• RianPelati7

#ThursdaySnapShots

Whether you do it for clients or for family and friends, event photography can be challenging!!! Today on #ThursdaySnapShots we bring you more tips on event photography on Lets Go Big Tunes blog page

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Event photography is a generic term used to describe any on-location shoot where you are hired to capture images of a group of people. Everything from weddings and concerts to corporate events and retreats falls under this label. Sometimes the job will include posed photos, but most of the time, the images are going to be photojournalistic. The very nature of events means that as a photographer, you have to be flexible in your event photography techniques.

Events can be challenging, but if you take the time to master this skill, you can cultivate a steady stream of cash flow into your photography business. Corporate events are in constant supply, and once you get in with a company and do a good job, the chances of getting hired again are excellent. 

But to be successful at shooting event photography pictures, you need to have a few things worked out in advance. The very nature of events means that there are few posed or staged photographs. Your job is more of a documentarian, and you can’t afford to miss the critical shots. Knowing this means that you need to spend a significant amount of time preparing for the shoot. 


4.Plan Your Shots


Working from a shot list has the advantage that you can see things coming and work to set up your shots with the right people in advance. This is especially helpful with VIPs and speakers who are generally at a special table with a reserved seat. Set up the shot, and then wait for the perfect facial expression and pose.

When shooting special guests, scope out where they’ll be in advance and have a rough idea of the shot you want. Then wait for it to happen. You can mingle and take group shots while you are waiting. But keep an eye on the VIP and wait for the shot you’re after. In short, set up the shot and then wait for them to make it for you.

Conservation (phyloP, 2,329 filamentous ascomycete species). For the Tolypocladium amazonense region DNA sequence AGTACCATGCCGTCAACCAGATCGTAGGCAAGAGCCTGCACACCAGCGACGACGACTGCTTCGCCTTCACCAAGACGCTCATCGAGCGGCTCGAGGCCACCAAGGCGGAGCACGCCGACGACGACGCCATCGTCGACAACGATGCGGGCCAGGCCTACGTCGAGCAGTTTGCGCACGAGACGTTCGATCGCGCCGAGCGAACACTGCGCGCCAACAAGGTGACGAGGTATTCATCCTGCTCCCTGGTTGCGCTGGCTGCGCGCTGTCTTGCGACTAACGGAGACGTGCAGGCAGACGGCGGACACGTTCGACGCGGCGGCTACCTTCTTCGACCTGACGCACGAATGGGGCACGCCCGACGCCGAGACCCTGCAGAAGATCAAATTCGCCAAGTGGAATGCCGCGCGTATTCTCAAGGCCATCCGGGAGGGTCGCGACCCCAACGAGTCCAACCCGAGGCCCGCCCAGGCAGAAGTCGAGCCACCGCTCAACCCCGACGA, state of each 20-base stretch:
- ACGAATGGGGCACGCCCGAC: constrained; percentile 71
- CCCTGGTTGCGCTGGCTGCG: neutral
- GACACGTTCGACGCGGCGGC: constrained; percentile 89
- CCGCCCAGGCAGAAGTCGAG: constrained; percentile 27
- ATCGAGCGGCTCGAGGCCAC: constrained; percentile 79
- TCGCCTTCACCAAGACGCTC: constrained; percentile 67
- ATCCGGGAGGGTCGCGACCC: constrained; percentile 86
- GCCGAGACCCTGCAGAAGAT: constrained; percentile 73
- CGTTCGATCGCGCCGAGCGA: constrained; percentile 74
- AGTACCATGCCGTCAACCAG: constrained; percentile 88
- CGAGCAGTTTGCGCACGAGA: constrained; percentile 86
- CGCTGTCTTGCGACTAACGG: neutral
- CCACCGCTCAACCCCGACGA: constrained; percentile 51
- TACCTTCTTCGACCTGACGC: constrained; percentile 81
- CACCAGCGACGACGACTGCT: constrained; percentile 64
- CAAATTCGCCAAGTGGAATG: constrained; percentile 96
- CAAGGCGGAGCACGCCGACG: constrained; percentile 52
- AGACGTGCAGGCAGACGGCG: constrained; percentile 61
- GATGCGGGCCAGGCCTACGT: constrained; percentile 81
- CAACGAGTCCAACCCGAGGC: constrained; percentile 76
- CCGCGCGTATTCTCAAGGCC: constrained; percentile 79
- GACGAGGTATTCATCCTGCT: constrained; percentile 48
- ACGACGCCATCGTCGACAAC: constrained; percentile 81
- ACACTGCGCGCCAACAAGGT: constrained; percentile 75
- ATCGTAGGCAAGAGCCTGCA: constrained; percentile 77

5.Be a Low-Light Ninja


Special events are nearly always held indoors at night. There might even be some colored lights in the venue for ambiance. None of that bodes well for the photographer. If you want a quick recap of lighting for photography, read this article.

You’ve got to make sure you’re up to snuff with low-light shooting. Practice in advance if you’re a little rusty or new to it. Master your camera’s manual shooting mode, because the colored lights and flash can make the cameras automatic modes operate unpredictably. 

With all of these limitations, you have to keep an eye on some standards for the shoot. You can’t deliver blurry photos that result from the shutter speed being too slow. You can’t provide dim or dark images. And you can’t deliver images that are unusable due to color errors or graininess. In short, you must get your shot right the first time despite the difficult conditions you are sure to face.


6.Do Not Fear Using High ISO Settings


If you’ve got a good low-light camera, chances are it takes decent photos when the ISO is set very high. There’s a line where the image quality will be unacceptable for your client, and you need to know where that line is. While practicing your low-light shooting, take some samples at each ISO and find where you think the line is. You still might have to push it a little at the event, because sometimes you need all the light grabbing ability you can get. But by knowing ahead of time what your camera can do, you will reduce the likelihood of wasting your time by taking trash images. 


Come back next week for more photography tips on Lets Go Big Tunes blog page

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